Ensuring access to routine vaccinations for children during COVID-19

How UNICEF supported outreach workers to keep children protected in even the most remote and difficult-to-access areas

Navy Kieng
© UNICEF Cambodia/2021/Antoine Raab
UNICEF Cambodia/2021/Antoine Raab
25 October 2021

Santepheap Commune in Stung Treng Province is about as remote as Cambodia gets. This beautiful, densely forested area sits at Cambodia’s northernmost limit, tucked tightly against the border with Laos. Sparsely populated, most of the villages here are only connected by dirt tracks, which often turn to rivers of mud during rainy season. Yet Cambodia’s dedicated rural healthcare workers have managed to travel even to these villages throughout 2021, ensuring that remote communities are vaccinated against COVID-19, while also protecting the routine immunisations which are so important to young children’s health and future lives.

“To be honest, it was very hard to get out to the villages,” laughs Phat Sovann, the Immunization Program Chief at Siem Pang Health Centre, just south of Santepheap. He is back at the Centre after he and his immunization team returned from a 32 kilometre trip to villages inhabited by people from the Kuoy ethnic minority. As well as braving dirt roads, the team had to cross rivers and go off track, often wading through mud with vaccine supplies on their shoulders. “Our bikes kept falling, but we persevered.”

Much attention has been paid to the importance of COVID-19 vaccinations, but less has been paid to the importance of maintaining routine immunizations. One of the many effects of the pandemic was that restrictions put in place to reduce spread also limited the normal movements of the population to obtain such health services. This led to some disruption to routine immunizations, as people from remote areas couldn’t bring their children to health centres .

Lorn Chan Phal is Immunization Program Chief of Stung Treng’s Provincial Health Department and explains the challenge. “All health centres have a monthly outreach plan to provide routine immunization and safe motherhood services, using the national budget. However, it is not enough to reach those hard to reach villages.”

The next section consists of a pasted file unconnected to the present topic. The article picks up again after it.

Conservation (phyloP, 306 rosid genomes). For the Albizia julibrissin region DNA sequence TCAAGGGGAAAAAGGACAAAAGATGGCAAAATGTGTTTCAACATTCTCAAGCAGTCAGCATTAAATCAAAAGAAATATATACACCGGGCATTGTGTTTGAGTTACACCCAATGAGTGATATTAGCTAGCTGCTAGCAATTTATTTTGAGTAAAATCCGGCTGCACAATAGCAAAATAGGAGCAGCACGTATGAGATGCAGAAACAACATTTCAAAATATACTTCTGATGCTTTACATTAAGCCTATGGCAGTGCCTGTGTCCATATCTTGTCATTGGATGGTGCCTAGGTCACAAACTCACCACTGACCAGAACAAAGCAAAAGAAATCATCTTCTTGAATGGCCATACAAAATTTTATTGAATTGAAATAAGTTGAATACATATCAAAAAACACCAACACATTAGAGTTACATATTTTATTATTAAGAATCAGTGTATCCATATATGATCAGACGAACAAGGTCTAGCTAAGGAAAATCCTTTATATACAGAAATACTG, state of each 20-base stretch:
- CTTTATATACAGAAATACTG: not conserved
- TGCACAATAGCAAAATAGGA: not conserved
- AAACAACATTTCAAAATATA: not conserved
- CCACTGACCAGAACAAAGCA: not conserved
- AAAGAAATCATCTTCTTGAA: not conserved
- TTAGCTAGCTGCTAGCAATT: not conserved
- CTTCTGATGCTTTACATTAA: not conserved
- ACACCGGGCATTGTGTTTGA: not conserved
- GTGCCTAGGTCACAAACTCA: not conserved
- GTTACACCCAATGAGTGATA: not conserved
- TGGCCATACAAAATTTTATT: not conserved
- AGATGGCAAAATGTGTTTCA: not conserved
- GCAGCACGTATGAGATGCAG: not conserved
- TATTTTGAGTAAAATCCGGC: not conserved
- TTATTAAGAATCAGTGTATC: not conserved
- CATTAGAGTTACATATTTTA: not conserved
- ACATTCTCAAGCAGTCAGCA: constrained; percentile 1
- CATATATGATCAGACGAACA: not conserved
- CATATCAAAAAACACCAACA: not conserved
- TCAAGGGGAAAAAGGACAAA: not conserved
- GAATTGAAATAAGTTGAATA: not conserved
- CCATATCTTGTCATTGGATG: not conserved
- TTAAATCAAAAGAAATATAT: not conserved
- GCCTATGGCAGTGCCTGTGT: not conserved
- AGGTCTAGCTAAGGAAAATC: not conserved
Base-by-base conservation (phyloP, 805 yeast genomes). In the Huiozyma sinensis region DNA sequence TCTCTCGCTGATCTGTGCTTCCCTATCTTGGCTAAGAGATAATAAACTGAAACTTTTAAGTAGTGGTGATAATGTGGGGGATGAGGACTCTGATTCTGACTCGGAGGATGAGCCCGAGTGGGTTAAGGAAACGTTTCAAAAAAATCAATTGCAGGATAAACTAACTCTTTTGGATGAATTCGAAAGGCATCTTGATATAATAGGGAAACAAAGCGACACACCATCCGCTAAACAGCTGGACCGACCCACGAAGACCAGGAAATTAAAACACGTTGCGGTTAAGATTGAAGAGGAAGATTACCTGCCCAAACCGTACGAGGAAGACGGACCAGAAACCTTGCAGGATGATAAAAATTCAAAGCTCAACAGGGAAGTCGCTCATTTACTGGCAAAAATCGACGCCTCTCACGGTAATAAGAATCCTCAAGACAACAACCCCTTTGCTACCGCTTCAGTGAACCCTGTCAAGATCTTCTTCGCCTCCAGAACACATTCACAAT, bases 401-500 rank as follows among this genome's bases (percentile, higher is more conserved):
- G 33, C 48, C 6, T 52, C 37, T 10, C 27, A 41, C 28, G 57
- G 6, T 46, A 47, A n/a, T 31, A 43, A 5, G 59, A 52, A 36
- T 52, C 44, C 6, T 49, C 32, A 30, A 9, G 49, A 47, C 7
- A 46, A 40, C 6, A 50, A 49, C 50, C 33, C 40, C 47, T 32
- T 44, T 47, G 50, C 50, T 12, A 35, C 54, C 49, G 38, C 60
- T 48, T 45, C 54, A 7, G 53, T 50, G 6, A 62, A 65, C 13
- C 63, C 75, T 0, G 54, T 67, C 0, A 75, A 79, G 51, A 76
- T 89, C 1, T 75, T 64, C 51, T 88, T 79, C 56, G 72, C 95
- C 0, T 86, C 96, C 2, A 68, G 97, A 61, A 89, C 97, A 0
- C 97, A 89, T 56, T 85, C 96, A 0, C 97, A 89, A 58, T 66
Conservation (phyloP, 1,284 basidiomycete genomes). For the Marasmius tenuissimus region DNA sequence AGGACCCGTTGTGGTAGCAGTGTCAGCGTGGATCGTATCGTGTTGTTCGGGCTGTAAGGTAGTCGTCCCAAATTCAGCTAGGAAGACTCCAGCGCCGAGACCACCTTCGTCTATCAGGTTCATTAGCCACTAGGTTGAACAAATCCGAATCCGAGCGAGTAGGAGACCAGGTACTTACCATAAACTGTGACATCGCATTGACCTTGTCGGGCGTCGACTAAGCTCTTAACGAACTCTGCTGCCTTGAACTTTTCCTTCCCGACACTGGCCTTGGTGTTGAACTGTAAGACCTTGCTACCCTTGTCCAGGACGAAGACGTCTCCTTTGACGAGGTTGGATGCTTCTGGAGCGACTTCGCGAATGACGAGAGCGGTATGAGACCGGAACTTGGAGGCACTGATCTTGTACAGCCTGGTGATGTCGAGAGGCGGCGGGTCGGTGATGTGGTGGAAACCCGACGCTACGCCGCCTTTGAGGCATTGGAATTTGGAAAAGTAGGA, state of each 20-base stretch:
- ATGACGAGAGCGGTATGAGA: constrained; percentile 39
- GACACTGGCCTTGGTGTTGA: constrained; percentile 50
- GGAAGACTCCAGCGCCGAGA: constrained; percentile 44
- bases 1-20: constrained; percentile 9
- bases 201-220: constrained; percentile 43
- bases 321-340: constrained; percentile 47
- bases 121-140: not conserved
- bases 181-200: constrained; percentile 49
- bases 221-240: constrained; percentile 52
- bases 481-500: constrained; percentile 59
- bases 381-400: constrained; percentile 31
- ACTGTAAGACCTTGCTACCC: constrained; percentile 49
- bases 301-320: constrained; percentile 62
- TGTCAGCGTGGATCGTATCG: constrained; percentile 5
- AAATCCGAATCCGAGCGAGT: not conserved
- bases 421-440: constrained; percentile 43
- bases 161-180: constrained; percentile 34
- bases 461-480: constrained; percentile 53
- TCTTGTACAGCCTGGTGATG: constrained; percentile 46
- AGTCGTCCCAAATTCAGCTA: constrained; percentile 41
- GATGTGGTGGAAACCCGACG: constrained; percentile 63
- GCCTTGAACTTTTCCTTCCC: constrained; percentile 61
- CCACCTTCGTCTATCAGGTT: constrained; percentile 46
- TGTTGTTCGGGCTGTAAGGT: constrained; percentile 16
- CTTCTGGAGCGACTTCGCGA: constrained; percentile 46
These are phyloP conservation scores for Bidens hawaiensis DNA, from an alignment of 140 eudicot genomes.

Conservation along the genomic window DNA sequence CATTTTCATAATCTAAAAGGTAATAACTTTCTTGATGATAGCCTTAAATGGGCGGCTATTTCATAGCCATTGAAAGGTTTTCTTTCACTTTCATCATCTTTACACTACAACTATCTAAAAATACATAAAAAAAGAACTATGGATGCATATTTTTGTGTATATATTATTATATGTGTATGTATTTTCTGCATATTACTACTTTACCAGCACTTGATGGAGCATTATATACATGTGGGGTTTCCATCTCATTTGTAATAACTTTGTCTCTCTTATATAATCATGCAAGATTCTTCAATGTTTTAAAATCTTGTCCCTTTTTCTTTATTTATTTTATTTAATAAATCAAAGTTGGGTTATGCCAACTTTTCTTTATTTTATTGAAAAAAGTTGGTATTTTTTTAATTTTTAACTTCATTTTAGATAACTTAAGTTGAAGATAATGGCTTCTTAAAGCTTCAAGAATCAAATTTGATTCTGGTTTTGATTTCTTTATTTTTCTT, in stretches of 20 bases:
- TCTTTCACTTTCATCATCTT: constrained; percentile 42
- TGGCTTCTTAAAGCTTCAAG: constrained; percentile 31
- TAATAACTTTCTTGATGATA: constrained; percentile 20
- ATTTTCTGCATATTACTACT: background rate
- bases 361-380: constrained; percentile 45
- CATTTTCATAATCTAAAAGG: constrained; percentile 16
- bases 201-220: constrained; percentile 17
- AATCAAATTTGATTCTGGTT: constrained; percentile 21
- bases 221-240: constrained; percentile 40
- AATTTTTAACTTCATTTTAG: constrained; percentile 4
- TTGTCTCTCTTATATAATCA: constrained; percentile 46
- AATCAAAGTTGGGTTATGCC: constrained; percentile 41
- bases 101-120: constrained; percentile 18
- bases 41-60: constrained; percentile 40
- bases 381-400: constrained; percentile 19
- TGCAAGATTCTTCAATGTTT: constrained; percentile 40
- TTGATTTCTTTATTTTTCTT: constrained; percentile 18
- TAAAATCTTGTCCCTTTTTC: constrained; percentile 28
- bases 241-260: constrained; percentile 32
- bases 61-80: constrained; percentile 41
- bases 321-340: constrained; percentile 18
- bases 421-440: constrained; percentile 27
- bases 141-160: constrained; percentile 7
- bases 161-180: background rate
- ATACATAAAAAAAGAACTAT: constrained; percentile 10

© UNICEF Cambodia/2021/Navy Kieng
UNICEF Cambodia/2021/Navy Kieng

Aware of the urgent need to catch up and to ensure these children did receive protection against diseases such as measles, diptheria and typhoid, UNICEF and partners worked closely with the Cambodian Ministry of Health’s National Immunization Program. UNICEF provided additional support to healthcare outreach teams in Stung Treng and four other North-Eastern Provinces, so that they could increase their capacity to deliver routine vaccinations to children aged 0-2, alongside other health services including safe motherhood care and COVID-19 vaccinations for adults.

It was often a daunting task. Outreach healthcare staff frequently worked overtime to make sure the most distant communities received services. Delivering routine immunizations and antenatal care to 837 people in the six villages of Santepheap Commune took the outreach team six full days. “But if we don’t go to places like Santepheap Commune, then all these small children and women wouldn’t get their health services and their routine immunizations on time,” Mr Phat says. “We were very motivated, because we knew some children had missed out on routine immunizations earlier.”

Despite being tired after their trip, the team were proud of the work they were able to do. They knew from speaking to parents in the communities how grateful they were for the exceptional efforts the teams had made to bring services to them.

Moung Toeur is one example, a mother of a 10-month-old girl who received vaccinations against diptheria, typhoid and measles. She says she was very glad when she heard from the village chief that the healthcare outreach team would be coming to their village soon.

“Our village is too far from the nearest health centre and the road is very difficult to travel at this time,” Ms. Moung says. “If the outreach team did not come to my village my daughter might not have had the opportunity to get vaccinated, because she is too small to travel on this long difficult road in the rainy season. I really want to thank the vaccination team who tried so hard to reach villages like mine.”

It is indeed thanks to their efforts that as Cambodia recovers from the pandemic, it can do so knowing that its children have also been protected against other diseases as they grow up. UNICEF is proud to continue supporting The Ministry of Health and its many outreach teams in maintaining routine immunizations: this is one of the less told success stories of the pandemic, but it’s a significant one.